2015: Ten Carson Valley stories to review
Turning back sports pages of 2015, The Record-Courier has selected 10 categories in which stories were significant to Carson Valley readers. The categories were based by sport, team and individual … we hope you enjoy the read:
STORY OF THE YEAR:
■ Bill Coverley leaves lasting legacy: Coverley passed away at age 72 on March 14, after a battle with cancer, leaving a legacy that includes the 15 seasons between 1970-84 when he served as head football coach at Douglas High School. He compiled a 78-59-2 record and in 1974 guided the Tigers to the only state football championship in school history. That’s merely scratching the surface of Coverley’s football achievements at the Minden school because his legacy continues to live on through the lessons and memories he provided to the many lives he touched. “Bill essentially created a standard that continues today,” said Keith Roman, who was Coverley’s assistant through each of those 15 seasons. “He was a tough taskmaster, but he was fair and the kids knew he loved them.”
■ Rodeo: This was a big year for Carson Valley in terms of being represented on the Professional Rodeo Cowboys Association. Wyatt Denny, 20, of Minden closed out a successful season when he received the Resistol Bareback Riding Rookie of the Year award in Las Vegas. And during the same week, Gardnerville’s Clay O’Brien Cooper, 54, competed at the Wrangler National Finals Rodeo … for the 29th time. Cooper and Derrick Begay (Seba Dalkai, Ariz.) finished third at the NFR. They won rounds two, four and five to take over the team roping world standings lead at the time and Cooper finished fourth in earnings among heelers. During a 30-year professional career, Cooper has earned seven world championships with over $2 million in career earnings and has won every major event in team roping and is considered by most to be the greatest heeler of all time. Cooper was inducted to Pro Rodeo Hall of Fame in 1997.
TEAM OF THE YEAR
■ Douglas High School girls tennis team: The Tigers defeated perennial power Reno 14-4 in the region tournament championship match in October. Douglas (14-0) won all nine doubles sets to turn the tables on Reno (12-2) after losing in the region finals each of the last two years. The all-senior team of Kayleigh Carlson and Anne Pomroy were 35-0 in Northern Nevada, capped by a region tournament title run when they beat teammates Tara Cottrill and Kylie Coziahr and then Bishop Manogue’s Rose Berry and Halle Turek in the finals. “They won’t overpower you — they won’t knock you down — they just play really smart,” Douglas coach Dan Hannah said. “They play their game and just hit it where you aren’t.” Junior Madelyn Landerfelt also finished as the region singles runner-up for the third year in a row. The Tigers’ Terra Williams and Kaitlyn Smith also reached the region doubles semifinals.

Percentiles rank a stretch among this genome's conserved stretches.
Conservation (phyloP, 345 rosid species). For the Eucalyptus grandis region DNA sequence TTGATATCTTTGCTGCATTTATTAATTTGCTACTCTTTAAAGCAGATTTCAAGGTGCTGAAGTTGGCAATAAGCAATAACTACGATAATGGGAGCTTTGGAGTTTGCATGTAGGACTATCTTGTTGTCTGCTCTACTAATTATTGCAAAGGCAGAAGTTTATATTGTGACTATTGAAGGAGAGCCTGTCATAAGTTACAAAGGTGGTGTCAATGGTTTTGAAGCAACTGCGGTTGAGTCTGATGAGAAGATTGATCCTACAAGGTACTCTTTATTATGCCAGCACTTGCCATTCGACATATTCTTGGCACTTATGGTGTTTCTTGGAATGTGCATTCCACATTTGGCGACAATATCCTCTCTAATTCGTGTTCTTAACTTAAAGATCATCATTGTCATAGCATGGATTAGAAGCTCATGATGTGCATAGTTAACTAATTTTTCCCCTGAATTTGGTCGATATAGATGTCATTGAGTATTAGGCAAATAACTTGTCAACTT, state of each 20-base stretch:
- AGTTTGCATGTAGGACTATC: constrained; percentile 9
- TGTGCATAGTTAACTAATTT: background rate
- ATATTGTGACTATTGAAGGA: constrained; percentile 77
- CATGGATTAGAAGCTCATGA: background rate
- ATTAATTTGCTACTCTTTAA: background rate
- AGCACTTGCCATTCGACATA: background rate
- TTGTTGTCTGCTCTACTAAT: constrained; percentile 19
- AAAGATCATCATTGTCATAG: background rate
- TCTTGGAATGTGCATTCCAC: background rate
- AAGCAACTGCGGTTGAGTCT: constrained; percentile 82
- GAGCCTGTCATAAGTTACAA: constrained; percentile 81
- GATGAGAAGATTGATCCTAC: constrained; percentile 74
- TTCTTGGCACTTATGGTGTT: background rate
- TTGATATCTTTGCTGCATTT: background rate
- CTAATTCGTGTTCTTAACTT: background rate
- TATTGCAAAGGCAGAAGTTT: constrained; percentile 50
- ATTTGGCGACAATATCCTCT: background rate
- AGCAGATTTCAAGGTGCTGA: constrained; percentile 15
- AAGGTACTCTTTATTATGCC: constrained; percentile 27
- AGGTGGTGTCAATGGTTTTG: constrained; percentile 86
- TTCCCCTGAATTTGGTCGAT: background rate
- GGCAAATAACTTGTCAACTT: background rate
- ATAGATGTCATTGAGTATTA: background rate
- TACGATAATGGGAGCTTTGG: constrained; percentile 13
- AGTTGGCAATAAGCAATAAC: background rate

PROGRAM OF THE YEAR
■ Douglas High School girls and boys swimming and diving: The Tigers’ girls and boys, most of whom train and compete year-round through the Douglas Dolfins club and high school programs, continued their winning traditions in a big way. First, the Douglas High girls and boys teams wrapped up undefeated conference seasons and extended impressive win streaks in the process — the girls have now won 67 straight conference dual meets and the boys have won 50 in a row. Then the Tigers swept to victory at the Northern Division I Regional Championships. The Douglas girls edged Bishop Manogue 389-368 in a closely contested race for the girls team championship that was up for grabs until the 400-yard freestyle relay. Douglas won the boys 200-yard medley relay as Andre Mendes, Ryan Chen, Kevin Smithen and Joe Sullivan set a meet record time of 1:38 and went on to win the team title with 477 points, 167 ahead of Reno. The boys team finished third and the girls fifth at the state meet in Carson City.
■ Shelby Koontz Douglas Dolfins and Douglas Tigers: Koontz continued her push toward the 2016 U.S. Olympic Trials in August when she competed at the Speedo Junior National Championships in San Antonio. Koontz, a senior at Douglas High School who has signed to swim for Indiana University, overcame a bout with illness to set a personal record time of 1:01.30 in the 100 butterfly preliminaries, returned to place 16th in the finals with a time of 1:01.95) and inched closer to the Olympic Trials time cut of 1:01.19. The Olympic Trials will be held June 26-July 3, 2016, in Omaha, Neb. Koontz also set a personal and Dolfins team record time of 58.81 seconds in the 100 freestyle. During the high school season, Koontz was named Northern Division I Female Swimmer of the Year for the third straight year, plus she won the 100-yard butterfly (55.80) and placed second in the 200 IM at the NIAA State Championships.